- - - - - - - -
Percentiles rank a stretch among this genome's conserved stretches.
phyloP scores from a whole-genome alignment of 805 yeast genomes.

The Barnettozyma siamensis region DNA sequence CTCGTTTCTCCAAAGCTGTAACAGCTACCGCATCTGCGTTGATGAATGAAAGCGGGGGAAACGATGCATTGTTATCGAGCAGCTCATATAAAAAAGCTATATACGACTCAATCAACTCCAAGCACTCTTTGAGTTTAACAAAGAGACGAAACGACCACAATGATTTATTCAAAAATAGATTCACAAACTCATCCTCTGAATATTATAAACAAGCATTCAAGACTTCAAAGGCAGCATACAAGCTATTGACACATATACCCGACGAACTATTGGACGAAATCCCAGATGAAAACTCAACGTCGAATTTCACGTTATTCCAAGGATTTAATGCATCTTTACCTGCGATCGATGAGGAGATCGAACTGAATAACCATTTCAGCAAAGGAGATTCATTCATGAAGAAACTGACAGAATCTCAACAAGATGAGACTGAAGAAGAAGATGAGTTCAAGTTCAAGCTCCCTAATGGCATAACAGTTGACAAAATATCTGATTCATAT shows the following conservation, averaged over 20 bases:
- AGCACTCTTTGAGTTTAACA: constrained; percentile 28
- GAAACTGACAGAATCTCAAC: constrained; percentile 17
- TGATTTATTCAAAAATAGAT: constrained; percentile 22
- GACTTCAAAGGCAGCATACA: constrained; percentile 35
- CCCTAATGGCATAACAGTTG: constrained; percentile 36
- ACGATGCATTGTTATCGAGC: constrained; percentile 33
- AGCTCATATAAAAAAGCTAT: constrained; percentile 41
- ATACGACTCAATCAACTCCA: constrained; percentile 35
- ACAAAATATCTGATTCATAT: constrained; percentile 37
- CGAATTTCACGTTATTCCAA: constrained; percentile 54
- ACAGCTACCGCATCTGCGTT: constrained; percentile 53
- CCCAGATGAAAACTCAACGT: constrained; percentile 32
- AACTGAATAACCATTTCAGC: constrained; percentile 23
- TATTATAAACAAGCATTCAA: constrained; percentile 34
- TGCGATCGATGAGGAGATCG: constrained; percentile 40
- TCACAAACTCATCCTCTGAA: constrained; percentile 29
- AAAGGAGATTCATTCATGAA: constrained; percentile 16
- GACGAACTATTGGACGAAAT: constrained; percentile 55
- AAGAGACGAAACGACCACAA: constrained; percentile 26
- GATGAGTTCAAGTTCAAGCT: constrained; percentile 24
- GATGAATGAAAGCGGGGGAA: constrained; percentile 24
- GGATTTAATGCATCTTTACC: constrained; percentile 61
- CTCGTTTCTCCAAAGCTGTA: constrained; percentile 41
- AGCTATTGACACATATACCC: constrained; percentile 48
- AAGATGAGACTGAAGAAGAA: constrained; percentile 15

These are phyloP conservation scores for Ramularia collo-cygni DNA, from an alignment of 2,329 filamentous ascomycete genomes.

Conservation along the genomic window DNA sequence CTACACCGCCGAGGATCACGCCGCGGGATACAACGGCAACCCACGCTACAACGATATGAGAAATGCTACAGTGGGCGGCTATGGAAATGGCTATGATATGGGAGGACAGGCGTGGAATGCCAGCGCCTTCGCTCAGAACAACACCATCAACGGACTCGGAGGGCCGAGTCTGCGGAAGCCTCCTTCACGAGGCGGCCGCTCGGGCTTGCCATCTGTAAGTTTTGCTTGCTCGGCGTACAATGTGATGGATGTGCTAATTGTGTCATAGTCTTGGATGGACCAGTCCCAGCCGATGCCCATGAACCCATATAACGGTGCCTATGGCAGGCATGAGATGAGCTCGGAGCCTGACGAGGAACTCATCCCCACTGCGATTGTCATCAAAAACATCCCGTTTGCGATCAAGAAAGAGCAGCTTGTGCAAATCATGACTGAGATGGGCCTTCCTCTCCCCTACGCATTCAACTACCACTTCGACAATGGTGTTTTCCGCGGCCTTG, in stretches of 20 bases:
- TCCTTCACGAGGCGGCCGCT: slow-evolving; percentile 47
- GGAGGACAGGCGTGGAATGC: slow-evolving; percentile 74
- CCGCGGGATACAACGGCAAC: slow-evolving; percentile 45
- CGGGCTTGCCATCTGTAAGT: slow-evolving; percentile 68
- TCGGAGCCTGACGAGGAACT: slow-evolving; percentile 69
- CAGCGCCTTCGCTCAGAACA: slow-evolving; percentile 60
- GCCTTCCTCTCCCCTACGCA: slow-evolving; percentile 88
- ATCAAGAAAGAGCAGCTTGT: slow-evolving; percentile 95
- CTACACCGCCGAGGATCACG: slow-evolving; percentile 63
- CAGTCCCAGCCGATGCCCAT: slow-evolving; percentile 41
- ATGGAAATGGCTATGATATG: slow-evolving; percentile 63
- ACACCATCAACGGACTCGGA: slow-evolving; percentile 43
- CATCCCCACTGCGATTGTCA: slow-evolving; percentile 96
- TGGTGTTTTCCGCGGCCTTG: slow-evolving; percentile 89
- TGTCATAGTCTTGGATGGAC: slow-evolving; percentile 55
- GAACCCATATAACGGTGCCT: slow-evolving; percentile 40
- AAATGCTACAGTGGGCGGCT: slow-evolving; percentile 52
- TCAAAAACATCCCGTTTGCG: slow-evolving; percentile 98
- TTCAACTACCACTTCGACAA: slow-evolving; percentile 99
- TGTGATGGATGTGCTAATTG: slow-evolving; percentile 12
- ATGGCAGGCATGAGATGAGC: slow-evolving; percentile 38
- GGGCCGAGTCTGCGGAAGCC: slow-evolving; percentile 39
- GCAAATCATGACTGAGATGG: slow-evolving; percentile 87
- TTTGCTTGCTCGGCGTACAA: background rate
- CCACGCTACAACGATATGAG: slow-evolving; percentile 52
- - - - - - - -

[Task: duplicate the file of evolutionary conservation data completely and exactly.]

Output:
Percentiles rank a stretch among this genome's conserved stretches.
phyloP scores from a whole-genome alignment of 805 yeast genomes.

The Barnettozyma siamensis region DNA sequence CTCGTTTCTCCAAAGCTGTAACAGCTACCGCATCTGCGTTGATGAATGAAAGCGGGGGAAACGATGCATTGTTATCGAGCAGCTCATATAAAAAAGCTATATACGACTCAATCAACTCCAAGCACTCTTTGAGTTTAACAAAGAGACGAAACGACCACAATGATTTATTCAAAAATAGATTCACAAACTCATCCTCTGAATATTATAAACAAGCATTCAAGACTTCAAAGGCAGCATACAAGCTATTGACACATATACCCGACGAACTATTGGACGAAATCCCAGATGAAAACTCAACGTCGAATTTCACGTTATTCCAAGGATTTAATGCATCTTTACCTGCGATCGATGAGGAGATCGAACTGAATAACCATTTCAGCAAAGGAGATTCATTCATGAAGAAACTGACAGAATCTCAACAAGATGAGACTGAAGAAGAAGATGAGTTCAAGTTCAAGCTCCCTAATGGCATAACAGTTGACAAAATATCTGATTCATAT shows the following conservation, averaged over 20 bases:
- AGCACTCTTTGAGTTTAACA: constrained; percentile 28
- GAAACTGACAGAATCTCAAC: constrained; percentile 17
- TGATTTATTCAAAAATAGAT: constrained; percentile 22
- GACTTCAAAGGCAGCATACA: constrained; percentile 35
- CCCTAATGGCATAACAGTTG: constrained; percentile 36
- ACGATGCATTGTTATCGAGC: constrained; percentile 33
- AGCTCATATAAAAAAGCTAT: constrained; percentile 41
- ATACGACTCAATCAACTCCA: constrained; percentile 35
- ACAAAATATCTGATTCATAT: constrained; percentile 37
- CGAATTTCACGTTATTCCAA: constrained; percentile 54
- ACAGCTACCGCATCTGCGTT: constrained; percentile 53
- CCCAGATGAAAACTCAACGT: constrained; percentile 32
- AACTGAATAACCATTTCAGC: constrained; percentile 23
- TATTATAAACAAGCATTCAA: constrained; percentile 34
- TGCGATCGATGAGGAGATCG: constrained; percentile 40
- TCACAAACTCATCCTCTGAA: constrained; percentile 29
- AAAGGAGATTCATTCATGAA: constrained; percentile 16
- GACGAACTATTGGACGAAAT: constrained; percentile 55
- AAGAGACGAAACGACCACAA: constrained; percentile 26
- GATGAGTTCAAGTTCAAGCT: constrained; percentile 24
- GATGAATGAAAGCGGGGGAA: constrained; percentile 24
- GGATTTAATGCATCTTTACC: constrained; percentile 61
- CTCGTTTCTCCAAAGCTGTA: constrained; percentile 41
- AGCTATTGACACATATACCC: constrained; percentile 48
- AAGATGAGACTGAAGAAGAA: constrained; percentile 15

These are phyloP conservation scores for Ramularia collo-cygni DNA, from an alignment of 2,329 filamentous ascomycete genomes.

Conservation along the genomic window DNA sequence CTACACCGCCGAGGATCACGCCGCGGGATACAACGGCAACCCACGCTACAACGATATGAGAAATGCTACAGTGGGCGGCTATGGAAATGGCTATGATATGGGAGGACAGGCGTGGAATGCCAGCGCCTTCGCTCAGAACAACACCATCAACGGACTCGGAGGGCCGAGTCTGCGGAAGCCTCCTTCACGAGGCGGCCGCTCGGGCTTGCCATCTGTAAGTTTTGCTTGCTCGGCGTACAATGTGATGGATGTGCTAATTGTGTCATAGTCTTGGATGGACCAGTCCCAGCCGATGCCCATGAACCCATATAACGGTGCCTATGGCAGGCATGAGATGAGCTCGGAGCCTGACGAGGAACTCATCCCCACTGCGATTGTCATCAAAAACATCCCGTTTGCGATCAAGAAAGAGCAGCTTGTGCAAATCATGACTGAGATGGGCCTTCCTCTCCCCTACGCATTCAACTACCACTTCGACAATGGTGTTTTCCGCGGCCTTG, in stretches of 20 bases:
- TCCTTCACGAGGCGGCCGCT: slow-evolving; percentile 47
- GGAGGACAGGCGTGGAATGC: slow-evolving; percentile 74
- CCGCGGGATACAACGGCAAC: slow-evolving; percentile 45
- CGGGCTTGCCATCTGTAAGT: slow-evolving; percentile 68
- TCGGAGCCTGACGAGGAACT: slow-evolving; percentile 69
- CAGCGCCTTCGCTCAGAACA: slow-evolving; percentile 60
- GCCTTCCTCTCCCCTACGCA: slow-evolving; percentile 88
- ATCAAGAAAGAGCAGCTTGT: slow-evolving; percentile 95
- CTACACCGCCGAGGATCACG: slow-evolving; percentile 63
- CAGTCCCAGCCGATGCCCAT: slow-evolving; percentile 41
- ATGGAAATGGCTATGATATG: slow-evolving; percentile 63
- ACACCATCAACGGACTCGGA: slow-evolving; percentile 43
- CATCCCCACTGCGATTGTCA: slow-evolving; percentile 96
- TGGTGTTTTCCGCGGCCTTG: slow-evolving; percentile 89
- TGTCATAGTCTTGGATGGAC: slow-evolving; percentile 55
- GAACCCATATAACGGTGCCT: slow-evolving; percentile 40
- AAATGCTACAGTGGGCGGCT: slow-evolving; percentile 52
- TCAAAAACATCCCGTTTGCG: slow-evolving; percentile 98
- TTCAACTACCACTTCGACAA: slow-evolving; percentile 99
- TGTGATGGATGTGCTAATTG: slow-evolving; percentile 12
- ATGGCAGGCATGAGATGAGC: slow-evolving; percentile 38
- GGGCCGAGTCTGCGGAAGCC: slow-evolving; percentile 39
- GCAAATCATGACTGAGATGG: slow-evolving; percentile 87
- TTTGCTTGCTCGGCGTACAA: background rate
- CCACGCTACAACGATATGAG: slow-evolving; percentile 52